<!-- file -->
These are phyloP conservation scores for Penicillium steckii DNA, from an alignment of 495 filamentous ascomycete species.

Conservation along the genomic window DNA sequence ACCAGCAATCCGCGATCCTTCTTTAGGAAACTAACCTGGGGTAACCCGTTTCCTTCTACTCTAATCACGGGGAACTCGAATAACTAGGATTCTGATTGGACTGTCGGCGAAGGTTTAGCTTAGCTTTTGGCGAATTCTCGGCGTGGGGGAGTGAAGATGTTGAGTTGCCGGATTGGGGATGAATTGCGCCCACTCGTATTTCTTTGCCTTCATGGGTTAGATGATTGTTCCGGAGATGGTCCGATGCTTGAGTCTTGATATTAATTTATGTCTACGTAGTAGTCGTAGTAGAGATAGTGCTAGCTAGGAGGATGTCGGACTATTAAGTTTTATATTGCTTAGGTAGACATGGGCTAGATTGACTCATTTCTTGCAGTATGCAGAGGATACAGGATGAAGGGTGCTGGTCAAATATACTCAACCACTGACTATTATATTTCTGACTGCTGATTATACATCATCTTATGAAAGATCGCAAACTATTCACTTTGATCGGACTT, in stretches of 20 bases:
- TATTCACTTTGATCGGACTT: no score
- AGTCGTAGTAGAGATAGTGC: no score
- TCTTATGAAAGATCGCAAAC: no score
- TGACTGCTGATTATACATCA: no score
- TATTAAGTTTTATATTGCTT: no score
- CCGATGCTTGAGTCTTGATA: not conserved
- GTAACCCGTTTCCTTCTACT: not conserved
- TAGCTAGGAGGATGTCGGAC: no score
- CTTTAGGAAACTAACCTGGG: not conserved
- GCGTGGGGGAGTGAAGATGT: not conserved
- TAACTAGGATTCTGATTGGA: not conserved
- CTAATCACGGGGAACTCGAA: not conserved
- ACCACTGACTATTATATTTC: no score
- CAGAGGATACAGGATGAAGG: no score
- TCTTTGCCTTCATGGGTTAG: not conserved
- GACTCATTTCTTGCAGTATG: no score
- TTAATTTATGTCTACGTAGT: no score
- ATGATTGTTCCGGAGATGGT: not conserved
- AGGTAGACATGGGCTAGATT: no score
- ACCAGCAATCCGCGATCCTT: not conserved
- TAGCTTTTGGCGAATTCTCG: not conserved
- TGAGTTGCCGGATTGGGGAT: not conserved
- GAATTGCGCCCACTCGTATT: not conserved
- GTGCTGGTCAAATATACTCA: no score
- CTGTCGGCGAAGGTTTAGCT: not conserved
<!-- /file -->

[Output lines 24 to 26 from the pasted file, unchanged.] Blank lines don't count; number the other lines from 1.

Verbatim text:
- TGAGTTGCCGGATTGGGGAT: not conserved
- GAATTGCGCCCACTCGTATT: not conserved
- GTGCTGGTCAAATATACTCA: no score